• Results in unexpected loss of S corp status
          • Safe harbor provisions mitigate concern over reclassification of debt
    • S Corp Qualification Requirements (slide 3 of 3)
      • Must have 100 or less shareholders
        • Family members may be treated as one shareholder
      • Shareholders can only include individuals, estates, certain trusts, and certain tax-exempt organizations
        • Partnerships, Corps, LLPs, most LLCs and most IRAs cannot own S corp stock, but S corps can be partners in a partnership or shareholders in a corporation
      • Shareholders cannot include any nonresident aliens
    • Making the Election (slide 1 of 3)
      • To become an S corp, must make a valid election that is:
        • Filed timely
        • All shareholders must consent to the election
    • Making the Election (slide 2 of 3)
      • To be effective for current year
        • Make election by 15th day of third month of current tax year, or
        • File in previous year
    • Making the Election (slide 3 of 3)
      • Shareholder Consent
        • Each shareholder owning stock during election year must sign consent for election (even if stock is no longer owned at election date)
        • May be able to obtain extension of time for filing consent from IRS
          • Available only if Form 2553 is filed on a timely basis, reasonable cause is given, and the interests of the government are not jeopardized
    • Termination of Election (slide 1 of 4)
      • The S election is lost in any of the following ways:
      • 1. Shareholders owning a majority of shares voluntarily revoke the election
        • Revocation must be filed by 15th day of third month to be effective for entire year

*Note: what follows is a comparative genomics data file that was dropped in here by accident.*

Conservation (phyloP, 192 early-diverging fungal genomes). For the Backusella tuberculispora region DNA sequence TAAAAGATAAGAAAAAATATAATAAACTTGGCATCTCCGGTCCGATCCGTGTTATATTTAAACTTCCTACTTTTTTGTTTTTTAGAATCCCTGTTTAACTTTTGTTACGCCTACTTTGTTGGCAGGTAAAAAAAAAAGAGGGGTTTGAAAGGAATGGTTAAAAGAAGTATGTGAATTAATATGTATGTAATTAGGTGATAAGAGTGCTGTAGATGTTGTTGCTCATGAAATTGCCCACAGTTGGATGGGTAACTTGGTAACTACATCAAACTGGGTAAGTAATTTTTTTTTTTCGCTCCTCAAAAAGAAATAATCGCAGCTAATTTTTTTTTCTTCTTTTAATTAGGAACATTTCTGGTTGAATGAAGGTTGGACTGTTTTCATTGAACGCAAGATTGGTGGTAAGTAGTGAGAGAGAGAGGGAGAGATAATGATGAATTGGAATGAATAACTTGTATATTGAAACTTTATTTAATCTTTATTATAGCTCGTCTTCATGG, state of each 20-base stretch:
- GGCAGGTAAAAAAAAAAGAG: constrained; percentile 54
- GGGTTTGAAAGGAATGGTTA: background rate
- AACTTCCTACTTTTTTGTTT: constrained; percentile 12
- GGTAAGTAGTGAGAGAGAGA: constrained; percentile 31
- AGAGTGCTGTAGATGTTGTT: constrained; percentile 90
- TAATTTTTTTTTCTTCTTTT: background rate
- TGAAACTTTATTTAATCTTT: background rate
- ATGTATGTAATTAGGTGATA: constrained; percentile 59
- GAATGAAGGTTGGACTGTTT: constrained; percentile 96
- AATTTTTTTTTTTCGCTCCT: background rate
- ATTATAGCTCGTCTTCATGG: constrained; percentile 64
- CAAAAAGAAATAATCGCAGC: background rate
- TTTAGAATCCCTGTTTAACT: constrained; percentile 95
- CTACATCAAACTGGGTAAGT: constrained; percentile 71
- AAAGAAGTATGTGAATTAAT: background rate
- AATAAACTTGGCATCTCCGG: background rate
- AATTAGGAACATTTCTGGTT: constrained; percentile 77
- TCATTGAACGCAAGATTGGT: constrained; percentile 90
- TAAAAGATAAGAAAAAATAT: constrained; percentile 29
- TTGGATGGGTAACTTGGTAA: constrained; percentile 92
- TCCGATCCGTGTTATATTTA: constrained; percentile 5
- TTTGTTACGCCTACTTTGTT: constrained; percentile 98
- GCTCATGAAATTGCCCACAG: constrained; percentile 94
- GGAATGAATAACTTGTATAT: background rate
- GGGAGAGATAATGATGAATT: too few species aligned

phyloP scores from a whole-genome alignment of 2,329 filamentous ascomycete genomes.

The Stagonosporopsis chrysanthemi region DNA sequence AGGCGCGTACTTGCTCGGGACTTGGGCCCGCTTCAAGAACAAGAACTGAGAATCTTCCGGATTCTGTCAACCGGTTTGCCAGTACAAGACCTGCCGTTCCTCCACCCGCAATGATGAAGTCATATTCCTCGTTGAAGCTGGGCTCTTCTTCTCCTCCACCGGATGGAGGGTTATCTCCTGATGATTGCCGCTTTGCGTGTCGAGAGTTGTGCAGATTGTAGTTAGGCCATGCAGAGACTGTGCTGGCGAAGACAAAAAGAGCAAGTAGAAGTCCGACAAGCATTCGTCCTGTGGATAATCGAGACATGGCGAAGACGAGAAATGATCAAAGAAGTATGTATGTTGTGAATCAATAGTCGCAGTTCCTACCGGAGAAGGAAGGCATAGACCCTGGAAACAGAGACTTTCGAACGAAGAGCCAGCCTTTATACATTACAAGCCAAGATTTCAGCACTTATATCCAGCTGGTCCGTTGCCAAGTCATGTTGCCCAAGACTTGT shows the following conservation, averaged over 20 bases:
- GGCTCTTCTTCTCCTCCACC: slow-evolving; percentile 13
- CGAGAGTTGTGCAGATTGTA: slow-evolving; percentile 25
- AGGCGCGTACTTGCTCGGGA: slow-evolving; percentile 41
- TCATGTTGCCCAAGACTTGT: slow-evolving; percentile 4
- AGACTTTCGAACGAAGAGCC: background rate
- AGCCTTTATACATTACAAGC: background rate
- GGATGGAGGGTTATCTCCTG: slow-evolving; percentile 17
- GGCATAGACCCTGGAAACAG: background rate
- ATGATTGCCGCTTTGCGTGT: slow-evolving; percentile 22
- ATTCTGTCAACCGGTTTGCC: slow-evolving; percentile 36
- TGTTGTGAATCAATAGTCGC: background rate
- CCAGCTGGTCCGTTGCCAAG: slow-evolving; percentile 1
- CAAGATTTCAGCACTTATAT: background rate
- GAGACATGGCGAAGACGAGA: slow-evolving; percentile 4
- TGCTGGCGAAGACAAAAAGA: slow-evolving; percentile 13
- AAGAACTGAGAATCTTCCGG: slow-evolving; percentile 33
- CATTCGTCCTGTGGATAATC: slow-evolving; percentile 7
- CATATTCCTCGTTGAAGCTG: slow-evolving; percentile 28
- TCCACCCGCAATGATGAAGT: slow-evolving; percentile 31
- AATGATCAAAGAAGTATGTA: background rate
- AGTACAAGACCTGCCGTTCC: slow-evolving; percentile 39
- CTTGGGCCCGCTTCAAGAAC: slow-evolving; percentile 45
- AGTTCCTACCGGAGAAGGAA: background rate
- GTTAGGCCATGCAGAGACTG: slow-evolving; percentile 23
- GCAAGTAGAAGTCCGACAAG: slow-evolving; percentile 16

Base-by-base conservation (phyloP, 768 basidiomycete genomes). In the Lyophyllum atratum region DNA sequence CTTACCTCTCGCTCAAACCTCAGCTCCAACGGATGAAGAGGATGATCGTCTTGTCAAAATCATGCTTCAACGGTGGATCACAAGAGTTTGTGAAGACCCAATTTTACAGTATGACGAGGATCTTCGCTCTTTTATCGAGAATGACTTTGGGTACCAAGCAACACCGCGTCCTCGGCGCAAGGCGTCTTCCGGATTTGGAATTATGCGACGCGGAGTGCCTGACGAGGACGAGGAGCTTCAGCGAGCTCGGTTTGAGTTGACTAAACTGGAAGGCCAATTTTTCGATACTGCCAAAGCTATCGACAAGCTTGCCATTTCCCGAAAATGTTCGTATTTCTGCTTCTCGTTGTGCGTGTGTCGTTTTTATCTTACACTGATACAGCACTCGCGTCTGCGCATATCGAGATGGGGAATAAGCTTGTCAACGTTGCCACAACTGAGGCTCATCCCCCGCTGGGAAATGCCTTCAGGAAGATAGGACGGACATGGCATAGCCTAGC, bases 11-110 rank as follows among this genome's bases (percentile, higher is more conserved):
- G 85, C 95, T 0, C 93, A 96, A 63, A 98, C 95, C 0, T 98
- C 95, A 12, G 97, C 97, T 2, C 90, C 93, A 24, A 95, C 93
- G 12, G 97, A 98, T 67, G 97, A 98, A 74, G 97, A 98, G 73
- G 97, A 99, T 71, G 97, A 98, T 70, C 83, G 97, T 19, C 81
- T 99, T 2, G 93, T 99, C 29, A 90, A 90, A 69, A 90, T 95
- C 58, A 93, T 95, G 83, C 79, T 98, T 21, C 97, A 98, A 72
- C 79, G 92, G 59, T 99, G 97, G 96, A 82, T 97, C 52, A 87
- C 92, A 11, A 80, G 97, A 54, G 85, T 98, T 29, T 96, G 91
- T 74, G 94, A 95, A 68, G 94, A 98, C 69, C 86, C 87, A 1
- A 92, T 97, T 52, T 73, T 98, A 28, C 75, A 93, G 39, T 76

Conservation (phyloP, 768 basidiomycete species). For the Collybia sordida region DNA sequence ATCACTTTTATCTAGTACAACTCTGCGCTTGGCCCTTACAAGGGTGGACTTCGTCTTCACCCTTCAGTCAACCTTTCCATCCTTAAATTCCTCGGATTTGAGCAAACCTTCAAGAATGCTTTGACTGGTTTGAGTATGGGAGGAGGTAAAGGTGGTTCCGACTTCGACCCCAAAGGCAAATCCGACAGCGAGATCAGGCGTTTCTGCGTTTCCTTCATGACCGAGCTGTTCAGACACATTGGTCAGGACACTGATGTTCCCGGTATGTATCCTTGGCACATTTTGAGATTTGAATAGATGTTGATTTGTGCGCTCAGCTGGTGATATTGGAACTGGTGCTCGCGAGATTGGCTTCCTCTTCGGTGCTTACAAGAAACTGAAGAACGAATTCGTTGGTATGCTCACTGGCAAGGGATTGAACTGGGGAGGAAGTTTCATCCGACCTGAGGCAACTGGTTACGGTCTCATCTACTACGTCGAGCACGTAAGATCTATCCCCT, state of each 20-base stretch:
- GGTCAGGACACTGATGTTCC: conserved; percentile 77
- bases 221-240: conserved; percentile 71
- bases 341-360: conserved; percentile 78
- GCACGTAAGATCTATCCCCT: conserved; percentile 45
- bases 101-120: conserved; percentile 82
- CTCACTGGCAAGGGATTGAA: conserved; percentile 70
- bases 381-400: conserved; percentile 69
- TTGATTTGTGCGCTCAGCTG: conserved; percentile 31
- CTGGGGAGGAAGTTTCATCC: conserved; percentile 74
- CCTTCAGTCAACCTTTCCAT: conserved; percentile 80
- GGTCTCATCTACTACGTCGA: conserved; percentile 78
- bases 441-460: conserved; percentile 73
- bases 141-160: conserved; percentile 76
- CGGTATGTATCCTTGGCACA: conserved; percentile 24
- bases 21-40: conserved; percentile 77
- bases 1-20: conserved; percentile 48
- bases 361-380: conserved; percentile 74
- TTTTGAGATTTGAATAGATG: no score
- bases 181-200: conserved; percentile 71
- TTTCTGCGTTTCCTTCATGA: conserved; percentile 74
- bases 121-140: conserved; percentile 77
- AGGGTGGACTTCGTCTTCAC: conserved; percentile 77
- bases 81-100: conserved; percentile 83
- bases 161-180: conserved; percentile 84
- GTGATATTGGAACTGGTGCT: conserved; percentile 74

• Otherwise, it is effective for first day of following year, or any other specified future date
    • Termination of Election (slide 2 of 4)
      • New shareholder owning > 50% of entity refuses to consent to election
      • 3. Entity no longer qualifies as S corp
        • e.g., The entity has > 100 shareholders or a nonresident alien shareholder, a second class of stock exists, etc.
        • Election is terminated on date disqualification occurs
    • Termination of Election (slide 3 of 4)
      • 4. The corporation does not meet the passive investment income limitation
        • Passive investment income limitation
          • If passive income > 25% of gross receipts for 3 consecutive taxable years
            • S election is terminated as of the beginning of the fourth year
        • Only applies i f an S corp. has C corp. E & P
    • Termination of Election (slide 4 of 4)
      • A new election normally cannot be made within 5 years after termination of a prior election
        • Five year waiting period is waived if:
          • There is a > 50% change in ownership after first year termination is applicable
          • Event causing termination was not reasonably within control of the S corp or its majority shareholders
    • Computation of Taxable Income (slide 1 of 2)